Psoriasis Insights

Understanding the Risks of Immunosuppressive Drugs

What you need to know about these powerful medications


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(VEER)
Psoriasis medications that affect the entire body rather than just the skin are powerful and effective drugs that target psoriasis at the source. The red, flaky lesions that characterize psoriasis are caused by a kink in the immune system that causes skin cells to overproduce, and these so-called systemic medications—which include the new generation of biologics as well as older drugs such as methotrexate—work by disrupting the parts of the immune system that drive psoriasis.

What puts you at risk
This suppression of the immune system has a big downside, however. It can leave the door open for infections ranging from the common cold to serious—and potentially fatal—fungal infections.

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Opportunistic infections are especially problematic with biologics, newer drugs made from organic proteins. The biologics known as TNF blockers—a class that includes Enbrel, Humira, and Remicade—carry the FDAs strongest warning on side effects, a “black box” warning that explains how these medications can make you vulnerable to serious infections. Still, the FDA required the manufacturers of these drugs to strengthen the warning even further in September 2008. In April 2009, the pharmaceutical company Genentech announced a voluntary withdrawal of the psoriasis drug Raptiva (efalizumab), less than two months after the FDA reported that three people taking the drug had died from a rare brain infection.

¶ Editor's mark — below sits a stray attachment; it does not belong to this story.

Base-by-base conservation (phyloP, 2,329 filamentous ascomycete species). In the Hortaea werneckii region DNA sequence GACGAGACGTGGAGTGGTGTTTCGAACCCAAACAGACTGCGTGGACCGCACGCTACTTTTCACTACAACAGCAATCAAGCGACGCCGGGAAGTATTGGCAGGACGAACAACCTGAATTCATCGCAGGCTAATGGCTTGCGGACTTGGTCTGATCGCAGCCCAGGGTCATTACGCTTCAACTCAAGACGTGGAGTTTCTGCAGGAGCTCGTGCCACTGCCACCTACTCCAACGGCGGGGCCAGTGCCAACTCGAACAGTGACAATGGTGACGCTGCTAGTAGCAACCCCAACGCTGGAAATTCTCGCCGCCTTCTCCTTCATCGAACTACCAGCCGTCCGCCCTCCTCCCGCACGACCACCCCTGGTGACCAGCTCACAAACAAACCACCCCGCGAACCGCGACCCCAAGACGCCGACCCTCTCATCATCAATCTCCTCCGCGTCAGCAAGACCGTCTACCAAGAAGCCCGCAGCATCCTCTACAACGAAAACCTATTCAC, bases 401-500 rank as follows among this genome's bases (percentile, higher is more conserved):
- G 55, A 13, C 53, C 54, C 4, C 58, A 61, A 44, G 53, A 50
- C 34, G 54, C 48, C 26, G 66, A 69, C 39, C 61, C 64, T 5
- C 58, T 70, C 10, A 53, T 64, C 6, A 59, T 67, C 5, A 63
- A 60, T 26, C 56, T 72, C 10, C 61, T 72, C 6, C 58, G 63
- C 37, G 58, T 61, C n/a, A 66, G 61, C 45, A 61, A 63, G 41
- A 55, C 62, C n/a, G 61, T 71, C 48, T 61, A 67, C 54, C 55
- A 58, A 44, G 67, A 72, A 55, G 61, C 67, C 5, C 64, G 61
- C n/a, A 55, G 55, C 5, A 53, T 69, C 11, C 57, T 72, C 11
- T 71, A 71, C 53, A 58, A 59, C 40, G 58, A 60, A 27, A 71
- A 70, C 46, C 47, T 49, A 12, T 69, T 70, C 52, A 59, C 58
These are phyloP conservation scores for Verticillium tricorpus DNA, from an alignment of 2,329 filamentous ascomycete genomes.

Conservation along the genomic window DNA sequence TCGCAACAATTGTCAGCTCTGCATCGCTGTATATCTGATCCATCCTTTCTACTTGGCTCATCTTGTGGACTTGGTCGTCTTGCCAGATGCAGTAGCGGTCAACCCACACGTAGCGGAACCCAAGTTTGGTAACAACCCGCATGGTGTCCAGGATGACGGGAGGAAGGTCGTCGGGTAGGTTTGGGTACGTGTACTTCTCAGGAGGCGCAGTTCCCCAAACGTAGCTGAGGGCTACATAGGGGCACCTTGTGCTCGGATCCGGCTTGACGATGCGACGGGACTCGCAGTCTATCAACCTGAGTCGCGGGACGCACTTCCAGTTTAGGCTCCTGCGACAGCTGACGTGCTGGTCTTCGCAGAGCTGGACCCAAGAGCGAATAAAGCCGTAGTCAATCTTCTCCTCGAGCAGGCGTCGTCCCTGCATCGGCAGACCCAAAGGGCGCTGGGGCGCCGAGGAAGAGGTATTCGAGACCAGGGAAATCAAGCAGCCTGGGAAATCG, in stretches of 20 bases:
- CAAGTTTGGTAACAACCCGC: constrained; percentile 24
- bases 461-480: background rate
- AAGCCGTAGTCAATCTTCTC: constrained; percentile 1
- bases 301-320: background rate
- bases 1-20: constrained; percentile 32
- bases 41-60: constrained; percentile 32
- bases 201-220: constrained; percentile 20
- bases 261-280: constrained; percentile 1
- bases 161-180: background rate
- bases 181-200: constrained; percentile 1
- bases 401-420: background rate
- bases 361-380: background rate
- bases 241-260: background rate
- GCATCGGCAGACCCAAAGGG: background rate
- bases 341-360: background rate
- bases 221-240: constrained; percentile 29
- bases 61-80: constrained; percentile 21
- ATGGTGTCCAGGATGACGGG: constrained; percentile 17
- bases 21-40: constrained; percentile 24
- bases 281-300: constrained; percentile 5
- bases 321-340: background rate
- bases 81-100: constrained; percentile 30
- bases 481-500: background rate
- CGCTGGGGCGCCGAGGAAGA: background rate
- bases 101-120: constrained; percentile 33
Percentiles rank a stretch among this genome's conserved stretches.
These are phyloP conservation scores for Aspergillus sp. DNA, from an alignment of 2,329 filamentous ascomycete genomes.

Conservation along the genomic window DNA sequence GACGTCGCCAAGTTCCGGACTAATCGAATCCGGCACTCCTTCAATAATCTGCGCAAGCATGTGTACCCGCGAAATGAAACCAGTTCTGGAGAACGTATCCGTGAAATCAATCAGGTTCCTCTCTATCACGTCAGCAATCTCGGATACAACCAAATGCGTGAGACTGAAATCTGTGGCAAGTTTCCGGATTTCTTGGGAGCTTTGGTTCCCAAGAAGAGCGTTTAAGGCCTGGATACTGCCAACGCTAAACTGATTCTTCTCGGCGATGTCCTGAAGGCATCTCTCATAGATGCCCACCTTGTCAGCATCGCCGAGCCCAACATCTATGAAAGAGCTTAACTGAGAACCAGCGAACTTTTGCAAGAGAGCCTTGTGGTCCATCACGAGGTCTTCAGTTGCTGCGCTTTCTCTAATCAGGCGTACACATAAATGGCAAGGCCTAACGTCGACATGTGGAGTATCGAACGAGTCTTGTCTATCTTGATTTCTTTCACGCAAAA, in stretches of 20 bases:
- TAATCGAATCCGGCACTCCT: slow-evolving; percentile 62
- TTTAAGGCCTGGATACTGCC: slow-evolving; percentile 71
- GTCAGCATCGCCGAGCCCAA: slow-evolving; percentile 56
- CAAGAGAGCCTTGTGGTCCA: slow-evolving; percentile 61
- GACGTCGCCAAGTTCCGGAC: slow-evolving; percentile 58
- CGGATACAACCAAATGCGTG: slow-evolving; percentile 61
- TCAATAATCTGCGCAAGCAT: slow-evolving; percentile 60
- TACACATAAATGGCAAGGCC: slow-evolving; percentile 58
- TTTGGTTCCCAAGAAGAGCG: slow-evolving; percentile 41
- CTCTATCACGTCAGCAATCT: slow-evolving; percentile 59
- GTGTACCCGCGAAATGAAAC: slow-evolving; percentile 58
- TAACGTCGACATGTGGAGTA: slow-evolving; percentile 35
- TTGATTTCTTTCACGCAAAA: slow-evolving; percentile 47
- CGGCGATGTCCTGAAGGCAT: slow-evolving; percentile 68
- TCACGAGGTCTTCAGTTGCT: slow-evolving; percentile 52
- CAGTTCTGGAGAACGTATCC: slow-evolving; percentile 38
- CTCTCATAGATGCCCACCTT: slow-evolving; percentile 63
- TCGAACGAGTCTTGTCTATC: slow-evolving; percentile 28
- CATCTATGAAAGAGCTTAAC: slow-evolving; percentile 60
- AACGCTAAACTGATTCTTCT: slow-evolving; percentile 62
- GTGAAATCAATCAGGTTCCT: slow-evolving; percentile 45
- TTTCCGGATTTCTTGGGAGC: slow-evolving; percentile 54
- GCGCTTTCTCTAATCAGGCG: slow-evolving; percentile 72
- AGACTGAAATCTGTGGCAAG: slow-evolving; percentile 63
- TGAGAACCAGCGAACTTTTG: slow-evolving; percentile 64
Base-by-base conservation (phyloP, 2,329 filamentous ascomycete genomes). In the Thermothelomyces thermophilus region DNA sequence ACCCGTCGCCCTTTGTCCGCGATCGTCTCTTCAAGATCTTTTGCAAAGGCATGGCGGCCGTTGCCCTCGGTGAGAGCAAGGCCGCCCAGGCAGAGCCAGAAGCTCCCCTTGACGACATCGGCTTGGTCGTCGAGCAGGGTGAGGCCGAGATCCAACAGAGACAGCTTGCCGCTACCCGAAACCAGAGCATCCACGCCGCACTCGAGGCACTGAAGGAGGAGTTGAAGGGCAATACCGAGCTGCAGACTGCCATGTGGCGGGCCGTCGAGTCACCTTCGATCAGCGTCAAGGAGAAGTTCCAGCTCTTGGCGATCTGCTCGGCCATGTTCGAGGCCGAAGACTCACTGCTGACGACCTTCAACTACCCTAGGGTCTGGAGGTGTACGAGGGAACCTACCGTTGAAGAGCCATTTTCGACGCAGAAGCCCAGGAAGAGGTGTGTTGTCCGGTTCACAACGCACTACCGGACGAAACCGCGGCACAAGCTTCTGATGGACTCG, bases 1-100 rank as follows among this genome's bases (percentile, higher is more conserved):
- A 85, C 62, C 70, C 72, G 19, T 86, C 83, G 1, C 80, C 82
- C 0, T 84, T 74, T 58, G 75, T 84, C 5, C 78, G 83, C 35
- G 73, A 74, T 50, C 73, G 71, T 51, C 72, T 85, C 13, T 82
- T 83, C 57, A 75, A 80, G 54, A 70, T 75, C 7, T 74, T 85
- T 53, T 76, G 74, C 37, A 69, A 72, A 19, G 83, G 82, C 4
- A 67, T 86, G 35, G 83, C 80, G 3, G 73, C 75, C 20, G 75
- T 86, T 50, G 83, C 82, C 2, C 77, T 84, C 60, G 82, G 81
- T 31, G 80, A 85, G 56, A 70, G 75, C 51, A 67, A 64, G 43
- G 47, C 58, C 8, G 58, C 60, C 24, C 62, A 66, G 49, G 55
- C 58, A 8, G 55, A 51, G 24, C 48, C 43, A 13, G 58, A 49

Combining two immunosuppressant drugs, such as a biologic and methotrexate (a common combination in psoriasis treatment) may increase the risk of infection even further.

“Ive had patients who have had pneumonia. I have a patient right now whom we suspect has active tuberculosis,” says Craig Leonardi, MD, a clinical professor of dermatology at Saint Louis University. “This isnt common, but your dermatologist needs to be on the lookout for these things, because its in the realm of possibility for anybody who takes an immunosuppressant medication.”

What you can do
Despite some alarming reports of infections, experts say that the small risk of infection shouldnt deter patients for whom the treatment is appropriate. Patients and dermatologists should be aware of the risks, however, and should keep an eye out for the warning signs of infection.

“If you have a runny nose and a cough, keep right on taking the drug,” says Dr. Leonardi. “But if you develop a fever—thats a great place to call it serious. Its time to call your family doctor and get an appointment right away.”

Other signs of potentially serious infections can include sore throat, weight loss, extreme fatigue, and difficulty breathing.

If patients have a very bad cold and are feeling especially weak, it is recommended that they simply skip a dose of their biologic, which is usually administered once or twice a week. If cold and flu symptoms arent getting better after the standard five to seven days, you should contact your family doctor, says Kathy Kavlick, RN, community outreach nurse for the Murdough Family Center for Psoriasis in Cleveland. Persistent, flulike achiness that lasts for more than two days is another potential warning sign, Kavlick says.

If a patient contracts an infection, a primary-care physician will usually put them on a course of antibiotics. In that case, a psoriasis patient should suspend their biologic medication until the course of antibiotics is over (usually about two weeks).


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Lead writer: Ray Hainer
Last Updated: May 14, 2009

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